Wednesday, July 5, 2017

BLOG: Lake Tahoe Golf Course, California

This summer, the Groundwater Blog will be profiling participants of the Groundwater Guardian Green Site program. The program recognizes green spaces (golf courses, parks, nature areas, educational and office campuses, etc.) for using groundwater-friendly practices to maintain the site. Find out more.

Site: Lake Tahoe Golf Course, South Lake Tahoe, California

Site Manager: Bobby Jaeger, Golf Course Superintendent

Tell us a little about your site and its history. 
Our golf course was built in 1959. The land the Golf Course is on was purchased by California State Parks in the 1980’s, from there California State Parks hired American Golf Corporation to manage the property and has since been a huge success, attracting golfers from all over the world.

What’s the most unique feature of your site? 
The Upper Truckee River runs through the Golf Course. It is the largest tributary into Lake Tahoe. It makes the course challenging to play, provides habitat for wildlife, and makes for a scenic golf outing.

What groundwater-friendly practices are you most proud of?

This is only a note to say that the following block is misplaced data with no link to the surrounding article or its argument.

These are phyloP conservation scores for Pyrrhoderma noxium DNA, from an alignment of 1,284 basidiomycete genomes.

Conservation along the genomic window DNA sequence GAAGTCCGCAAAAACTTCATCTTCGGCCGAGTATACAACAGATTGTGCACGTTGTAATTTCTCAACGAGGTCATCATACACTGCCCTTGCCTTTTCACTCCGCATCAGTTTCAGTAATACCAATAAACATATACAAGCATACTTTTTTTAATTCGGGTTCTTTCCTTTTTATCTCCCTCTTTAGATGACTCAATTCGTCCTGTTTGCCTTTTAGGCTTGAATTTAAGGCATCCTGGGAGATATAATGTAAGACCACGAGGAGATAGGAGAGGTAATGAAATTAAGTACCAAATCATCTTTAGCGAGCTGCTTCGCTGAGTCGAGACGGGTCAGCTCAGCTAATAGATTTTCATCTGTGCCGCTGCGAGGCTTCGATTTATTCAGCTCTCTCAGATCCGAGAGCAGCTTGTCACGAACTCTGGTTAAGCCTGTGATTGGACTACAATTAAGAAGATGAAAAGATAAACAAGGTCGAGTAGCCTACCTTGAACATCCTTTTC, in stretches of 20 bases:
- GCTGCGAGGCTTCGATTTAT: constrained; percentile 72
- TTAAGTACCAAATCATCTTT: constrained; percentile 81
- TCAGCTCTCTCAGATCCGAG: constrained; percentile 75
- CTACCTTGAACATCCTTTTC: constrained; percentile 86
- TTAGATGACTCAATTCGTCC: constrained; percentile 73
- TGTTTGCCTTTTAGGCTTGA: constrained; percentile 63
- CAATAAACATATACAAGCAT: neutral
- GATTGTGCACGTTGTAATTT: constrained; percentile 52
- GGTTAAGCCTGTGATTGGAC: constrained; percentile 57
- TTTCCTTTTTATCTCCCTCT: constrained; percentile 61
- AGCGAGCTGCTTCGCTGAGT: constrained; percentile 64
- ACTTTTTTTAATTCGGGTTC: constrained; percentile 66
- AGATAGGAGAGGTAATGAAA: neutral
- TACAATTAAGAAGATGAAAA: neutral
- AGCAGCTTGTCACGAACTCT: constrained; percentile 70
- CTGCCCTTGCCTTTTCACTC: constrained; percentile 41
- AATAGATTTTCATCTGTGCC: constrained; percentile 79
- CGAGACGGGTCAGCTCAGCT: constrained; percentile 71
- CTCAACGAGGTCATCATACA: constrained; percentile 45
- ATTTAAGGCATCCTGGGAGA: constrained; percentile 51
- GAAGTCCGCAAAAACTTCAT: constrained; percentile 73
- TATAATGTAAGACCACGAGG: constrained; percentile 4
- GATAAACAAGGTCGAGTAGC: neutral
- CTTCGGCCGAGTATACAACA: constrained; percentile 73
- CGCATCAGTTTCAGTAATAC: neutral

Our very limited use of fertilizers. We never fertilize the rough or native areas. Our tees and fairways get half the text-book recommended amounts of NPK  per growing season, and our greens are primarily fed from liquid foliar applications. Thus greatly reducing any chance of run off or leaching into ground or surface waters.

What would you tell another site manager about being a Green Site? 
It helps educate people in your community about what you do at your property and lets them know about your efforts in environmental stewardship.

What’s the best part about your job? 
The best part of my job is not only working outside in Lake Tahoe and providing great golf conditions for locals and visitors from all over the world, but knowing that my environmental stewardship efforts help in ensuring Lake Tahoe is clear and blue for many generations to come.


Bobby Jaeger has been the Course Superintendent at Lake Tahoe Golf Course for five years. Find out more about Lake Tahoe Golf Course at or

1 comment:

Kevin Wood said...

People don't realize how big of an impact those fertilizers have on water supplies. From increasing the amount of bacteria in the water, to fueling huge algae blooms that suffocate the wildlife and plants by covering the surface. I do wonder though, it seems like there is always a really swampy area around a lot of farmland. I wonder if that is where at least part of the runoff goes, and it causes the water to be like that.